Recommended items should be highly relevant to the product being viewed – ideally based on items that are frequently purchased alongside that item.

This method is successful as it allows you to increase your AOV without increasing the price of individual items. Visitors may not know you offered certain items before seeing them bundled with the product and listing multiple items.

Offering the ability to add all items to cart in one click makes it easy for visitors to buy multiple products at once.

You can use a tool like Cross Sell or Also Bought to do this with Shopify.

3) Upselling

Upselling is slightly different to cross selling as it’s about convincing the customer to upgrade the product they were originally planning on getting. Upselling is often not about bundling but about getting the customer to buy the higher quality (read: more expensive) version of the item they wanted. However, there are certainly ways upselling involves bundling. For starters, if any of your products can be purchased with insurance or a warranty, that counts as a bundle.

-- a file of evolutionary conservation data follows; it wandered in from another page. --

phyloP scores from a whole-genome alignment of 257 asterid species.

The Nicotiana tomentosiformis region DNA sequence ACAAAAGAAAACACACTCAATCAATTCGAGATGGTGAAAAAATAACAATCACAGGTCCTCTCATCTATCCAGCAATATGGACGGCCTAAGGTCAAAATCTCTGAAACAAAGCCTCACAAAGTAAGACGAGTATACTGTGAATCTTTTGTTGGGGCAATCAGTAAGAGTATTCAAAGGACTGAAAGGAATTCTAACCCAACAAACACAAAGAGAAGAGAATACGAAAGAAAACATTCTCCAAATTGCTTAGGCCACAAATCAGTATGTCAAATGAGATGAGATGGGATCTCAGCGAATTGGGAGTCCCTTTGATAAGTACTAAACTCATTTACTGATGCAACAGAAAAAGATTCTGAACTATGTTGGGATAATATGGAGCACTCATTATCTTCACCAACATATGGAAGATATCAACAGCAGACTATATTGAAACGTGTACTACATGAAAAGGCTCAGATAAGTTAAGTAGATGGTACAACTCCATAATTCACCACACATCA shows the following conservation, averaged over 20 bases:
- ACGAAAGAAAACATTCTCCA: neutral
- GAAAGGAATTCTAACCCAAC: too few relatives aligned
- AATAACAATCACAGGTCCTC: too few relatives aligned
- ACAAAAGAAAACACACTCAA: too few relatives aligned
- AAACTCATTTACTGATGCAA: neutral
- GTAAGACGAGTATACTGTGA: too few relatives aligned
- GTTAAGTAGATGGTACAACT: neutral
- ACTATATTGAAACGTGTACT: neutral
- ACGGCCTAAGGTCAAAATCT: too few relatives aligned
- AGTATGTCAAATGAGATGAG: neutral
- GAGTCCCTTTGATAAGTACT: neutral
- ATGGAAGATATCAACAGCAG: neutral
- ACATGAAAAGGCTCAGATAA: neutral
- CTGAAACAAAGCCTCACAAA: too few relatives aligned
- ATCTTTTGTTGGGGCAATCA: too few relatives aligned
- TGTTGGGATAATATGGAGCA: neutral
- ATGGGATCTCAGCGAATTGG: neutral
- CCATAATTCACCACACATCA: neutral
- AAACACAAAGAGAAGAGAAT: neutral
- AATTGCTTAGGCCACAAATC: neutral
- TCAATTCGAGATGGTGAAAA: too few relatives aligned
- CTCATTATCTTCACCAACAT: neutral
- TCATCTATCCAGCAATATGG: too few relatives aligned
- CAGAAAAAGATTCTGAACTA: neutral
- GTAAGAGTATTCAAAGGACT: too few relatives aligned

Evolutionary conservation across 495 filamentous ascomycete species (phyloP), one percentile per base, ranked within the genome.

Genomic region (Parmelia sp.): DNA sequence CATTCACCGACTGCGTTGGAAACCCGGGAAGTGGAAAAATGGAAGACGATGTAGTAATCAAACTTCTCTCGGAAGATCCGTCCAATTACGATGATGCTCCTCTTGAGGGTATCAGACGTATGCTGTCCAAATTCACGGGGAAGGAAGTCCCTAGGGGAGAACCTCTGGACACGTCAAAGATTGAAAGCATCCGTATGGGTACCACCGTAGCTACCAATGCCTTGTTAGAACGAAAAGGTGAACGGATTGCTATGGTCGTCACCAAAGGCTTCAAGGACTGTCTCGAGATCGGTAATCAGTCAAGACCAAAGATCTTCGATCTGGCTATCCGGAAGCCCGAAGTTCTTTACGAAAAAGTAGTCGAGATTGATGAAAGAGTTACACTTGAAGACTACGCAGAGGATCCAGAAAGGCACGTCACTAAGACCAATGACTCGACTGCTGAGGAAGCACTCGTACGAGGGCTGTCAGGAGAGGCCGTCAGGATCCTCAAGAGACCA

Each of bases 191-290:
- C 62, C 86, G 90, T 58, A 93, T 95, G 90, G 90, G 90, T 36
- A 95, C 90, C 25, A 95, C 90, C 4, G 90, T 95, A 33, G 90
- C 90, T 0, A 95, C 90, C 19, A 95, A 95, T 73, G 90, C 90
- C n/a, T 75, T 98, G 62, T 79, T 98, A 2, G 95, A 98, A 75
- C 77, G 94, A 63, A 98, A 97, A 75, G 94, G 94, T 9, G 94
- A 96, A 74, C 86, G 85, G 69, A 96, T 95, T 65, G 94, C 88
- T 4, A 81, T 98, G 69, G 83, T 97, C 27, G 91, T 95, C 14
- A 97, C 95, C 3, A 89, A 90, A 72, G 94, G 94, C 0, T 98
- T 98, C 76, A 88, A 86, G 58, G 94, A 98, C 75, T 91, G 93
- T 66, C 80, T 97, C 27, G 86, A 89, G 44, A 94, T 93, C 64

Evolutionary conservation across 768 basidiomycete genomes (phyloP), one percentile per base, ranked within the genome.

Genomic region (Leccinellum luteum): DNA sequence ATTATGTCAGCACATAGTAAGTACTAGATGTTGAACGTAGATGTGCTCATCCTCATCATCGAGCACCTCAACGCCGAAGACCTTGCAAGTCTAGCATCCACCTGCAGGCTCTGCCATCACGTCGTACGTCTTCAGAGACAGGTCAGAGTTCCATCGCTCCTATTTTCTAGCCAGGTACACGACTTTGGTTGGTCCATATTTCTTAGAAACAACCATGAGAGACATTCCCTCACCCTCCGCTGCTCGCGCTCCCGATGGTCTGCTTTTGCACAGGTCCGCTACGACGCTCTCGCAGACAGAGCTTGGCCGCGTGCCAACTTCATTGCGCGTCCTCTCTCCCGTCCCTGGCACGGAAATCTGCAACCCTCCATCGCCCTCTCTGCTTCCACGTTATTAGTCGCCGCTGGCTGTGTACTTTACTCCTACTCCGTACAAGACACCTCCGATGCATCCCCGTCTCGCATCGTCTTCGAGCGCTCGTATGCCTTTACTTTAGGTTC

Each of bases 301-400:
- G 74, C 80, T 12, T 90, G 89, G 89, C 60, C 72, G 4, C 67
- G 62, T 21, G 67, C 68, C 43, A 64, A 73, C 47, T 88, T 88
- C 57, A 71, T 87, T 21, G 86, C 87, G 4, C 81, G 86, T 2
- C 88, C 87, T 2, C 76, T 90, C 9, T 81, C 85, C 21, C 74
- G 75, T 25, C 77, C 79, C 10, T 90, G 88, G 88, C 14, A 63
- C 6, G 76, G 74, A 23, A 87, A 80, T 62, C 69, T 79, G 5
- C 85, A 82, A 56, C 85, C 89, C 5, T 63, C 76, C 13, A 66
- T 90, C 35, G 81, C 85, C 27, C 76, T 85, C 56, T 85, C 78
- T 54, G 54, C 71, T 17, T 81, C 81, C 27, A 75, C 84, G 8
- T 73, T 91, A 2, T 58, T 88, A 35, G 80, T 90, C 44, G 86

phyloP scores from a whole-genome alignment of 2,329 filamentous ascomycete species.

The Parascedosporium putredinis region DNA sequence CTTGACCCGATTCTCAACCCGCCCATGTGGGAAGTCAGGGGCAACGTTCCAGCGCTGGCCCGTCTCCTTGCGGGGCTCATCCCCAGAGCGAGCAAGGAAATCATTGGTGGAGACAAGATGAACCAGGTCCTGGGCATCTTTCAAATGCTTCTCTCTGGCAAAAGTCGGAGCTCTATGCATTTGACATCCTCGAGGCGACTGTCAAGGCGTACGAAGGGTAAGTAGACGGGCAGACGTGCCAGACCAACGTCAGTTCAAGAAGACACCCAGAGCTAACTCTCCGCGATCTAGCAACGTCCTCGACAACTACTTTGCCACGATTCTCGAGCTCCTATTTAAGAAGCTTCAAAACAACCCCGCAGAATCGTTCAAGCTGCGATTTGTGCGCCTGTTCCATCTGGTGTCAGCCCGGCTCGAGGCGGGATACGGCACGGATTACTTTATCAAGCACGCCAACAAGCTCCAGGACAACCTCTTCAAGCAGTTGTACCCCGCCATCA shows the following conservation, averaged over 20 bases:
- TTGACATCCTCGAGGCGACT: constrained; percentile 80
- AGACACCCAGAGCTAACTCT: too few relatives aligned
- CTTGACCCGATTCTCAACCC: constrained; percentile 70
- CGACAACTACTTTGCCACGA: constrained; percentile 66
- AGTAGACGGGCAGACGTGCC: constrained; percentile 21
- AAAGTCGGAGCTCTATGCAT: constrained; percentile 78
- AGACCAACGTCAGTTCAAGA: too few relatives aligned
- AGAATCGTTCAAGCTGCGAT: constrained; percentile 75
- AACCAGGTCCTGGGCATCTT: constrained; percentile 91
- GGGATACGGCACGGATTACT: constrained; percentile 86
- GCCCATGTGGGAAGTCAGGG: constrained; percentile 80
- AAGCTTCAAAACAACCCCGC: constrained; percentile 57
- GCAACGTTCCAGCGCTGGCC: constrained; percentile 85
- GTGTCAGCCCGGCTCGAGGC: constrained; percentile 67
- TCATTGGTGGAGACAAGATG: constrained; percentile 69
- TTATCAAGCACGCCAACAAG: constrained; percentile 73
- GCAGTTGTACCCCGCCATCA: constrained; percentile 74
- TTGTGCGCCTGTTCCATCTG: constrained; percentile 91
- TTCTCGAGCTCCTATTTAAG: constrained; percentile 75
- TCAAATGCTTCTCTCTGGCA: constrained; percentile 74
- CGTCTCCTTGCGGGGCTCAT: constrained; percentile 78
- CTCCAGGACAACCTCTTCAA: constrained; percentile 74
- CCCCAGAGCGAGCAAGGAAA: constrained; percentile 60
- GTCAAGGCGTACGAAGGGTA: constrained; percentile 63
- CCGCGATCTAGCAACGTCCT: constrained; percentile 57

The best way to upsell items is to include useful add-ons in one place to save time. For example, when a customer buys an iPad, Apple takes customers to a page with iPad accessories.

Successful upselling requires retailers to know their customers well. And also be aware of what type of customer may be buying specific products.

For example, the upsell items for a camera will differ depending on whether it’s for a professional or amateur photographer.

You can even use an app like Zipify to create upsells after customers have checked out.


Product bundling best practices

There are no strict set of rules to bundling products, so don’t be afraid to play around with them a little. So long as you keep these best practices in mind, you can make your bundles work for you:

1) Use data